If AdvoCare later discovers that you did not sell or consume 70 percent of such products, AdvoCare may deduct the amount of the Override, Leadership Bonus or other bonus or incentive previously paid from compensation due to you in subsequent pay periods, or AdvoCare may deny payment of any Override, Leadership Bonus or other bonus or incentive in addition to any disciplinary action that may be taken, including suspension or termination.
How strictly the above rule is adhered to is unclear, but at least on paper AdvoCare work to prevent inventory loading.
I’ll point out again that an affiliate purchasing $500 of product each pay period is hardly going to be viable for most affiliates. Ditto having a recruited affiliate purchase the same.
Nonetheless, I would encourage a prospective affiliate to ask their potential upline for a copy of their last few Retail Sales Compliance forms.
Check the details don’t look suss (I’d advise against calling any of the customers due to privacy reasons), and ask the upline what the customers ordered, how long they’ve been customers and perhaps how they became customers in the first place.
That should eliminate any suspicion of shenanigans with regards to the details on the form being fudged.
All in all with AdvoCare you’re looking at a stable company that’s been around for twenty-two years, a large product lineup to market and a retail-orientated compensation plan that pays deeply at the upper tiers.
If you’re interested in the products, have checked out their viability against what’s availably locally and think you can carve out a customer-base to market to, AdvoCare might be the MLM opportunity for you.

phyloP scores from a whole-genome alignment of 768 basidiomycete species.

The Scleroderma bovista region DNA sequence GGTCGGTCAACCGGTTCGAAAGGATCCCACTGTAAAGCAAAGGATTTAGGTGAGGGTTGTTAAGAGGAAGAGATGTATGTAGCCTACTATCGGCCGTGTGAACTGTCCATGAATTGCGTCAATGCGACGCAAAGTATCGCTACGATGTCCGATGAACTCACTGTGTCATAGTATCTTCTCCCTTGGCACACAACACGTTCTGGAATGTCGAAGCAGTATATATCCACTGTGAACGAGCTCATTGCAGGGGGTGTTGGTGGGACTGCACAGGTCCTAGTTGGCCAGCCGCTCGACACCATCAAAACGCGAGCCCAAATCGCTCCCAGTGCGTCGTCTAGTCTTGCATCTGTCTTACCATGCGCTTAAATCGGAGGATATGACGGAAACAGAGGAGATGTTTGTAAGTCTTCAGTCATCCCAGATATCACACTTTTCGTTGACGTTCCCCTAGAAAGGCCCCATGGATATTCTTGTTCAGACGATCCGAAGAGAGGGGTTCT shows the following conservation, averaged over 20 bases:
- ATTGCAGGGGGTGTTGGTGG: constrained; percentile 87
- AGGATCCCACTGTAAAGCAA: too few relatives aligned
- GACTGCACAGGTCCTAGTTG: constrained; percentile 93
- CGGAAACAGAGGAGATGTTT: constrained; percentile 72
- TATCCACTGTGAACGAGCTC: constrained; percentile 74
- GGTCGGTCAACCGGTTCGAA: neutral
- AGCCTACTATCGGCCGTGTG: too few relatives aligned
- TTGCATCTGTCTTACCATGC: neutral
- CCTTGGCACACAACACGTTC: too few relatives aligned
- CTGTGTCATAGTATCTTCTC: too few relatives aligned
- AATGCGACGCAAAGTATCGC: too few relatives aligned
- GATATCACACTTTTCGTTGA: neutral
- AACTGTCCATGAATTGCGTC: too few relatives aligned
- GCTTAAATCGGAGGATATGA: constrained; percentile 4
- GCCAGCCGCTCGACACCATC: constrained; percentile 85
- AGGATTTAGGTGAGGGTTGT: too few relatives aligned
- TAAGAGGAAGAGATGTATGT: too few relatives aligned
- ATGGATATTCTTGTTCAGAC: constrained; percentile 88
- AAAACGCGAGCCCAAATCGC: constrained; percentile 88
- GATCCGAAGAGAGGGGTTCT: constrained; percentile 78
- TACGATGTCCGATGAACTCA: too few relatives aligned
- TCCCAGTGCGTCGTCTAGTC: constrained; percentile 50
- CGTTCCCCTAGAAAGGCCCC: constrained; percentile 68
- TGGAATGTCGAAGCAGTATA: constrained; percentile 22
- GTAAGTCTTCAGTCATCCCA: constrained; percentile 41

the advocare plan is as close to ‘perfect’ as an MLM plan could get. it is quite close to the amway model.
the MLM industry should dump the autoship model and run with this kind of plan. it is a good way to avoid the FTC coming after it with a pitchfork.
And there you have it, folks.
If anyone wondered about which companies would theoretically get the BehindMLM.com seal of approval, this one would be one of the few.
A company with a fair and lucrative comp plan with an emphasis on company verified retail sales.
I might add, having been around 22 years also helps in the credibility department.
Kinda makes you wonder why do some companies have to resort to shenanigans when it *could* be ran ethically (at least on paper).
The answer is, BECAUSE THEY DONT. Its there incase the regulators come calling.
At THAT point they would do it so they can put the blame on the affiliate instead of the company.
Its also quite simple to get a name and phone number (phonebook, fake number etc). Real or not they can easily create a customer and assign some orders to them. It takes about 20 seconds.
They actually “off the record”, show people how to do that. Ive heard the conversations.
“well if you dont have enough sales then just do “this”……
I applaude the effort, and it is very good for a company to introduce accountability. BUT, In this case, its more like lip service.
yes, there is valid cynicism about whether these retail rules are followed, and how they can be fudged easily.
these days, MLM rely on ‘direct fulfillment’ ie orders are shipped to retail customers directly. this will make it more difficult to just provide fake addresses. i don’t know if advocare ships directly to retail customers.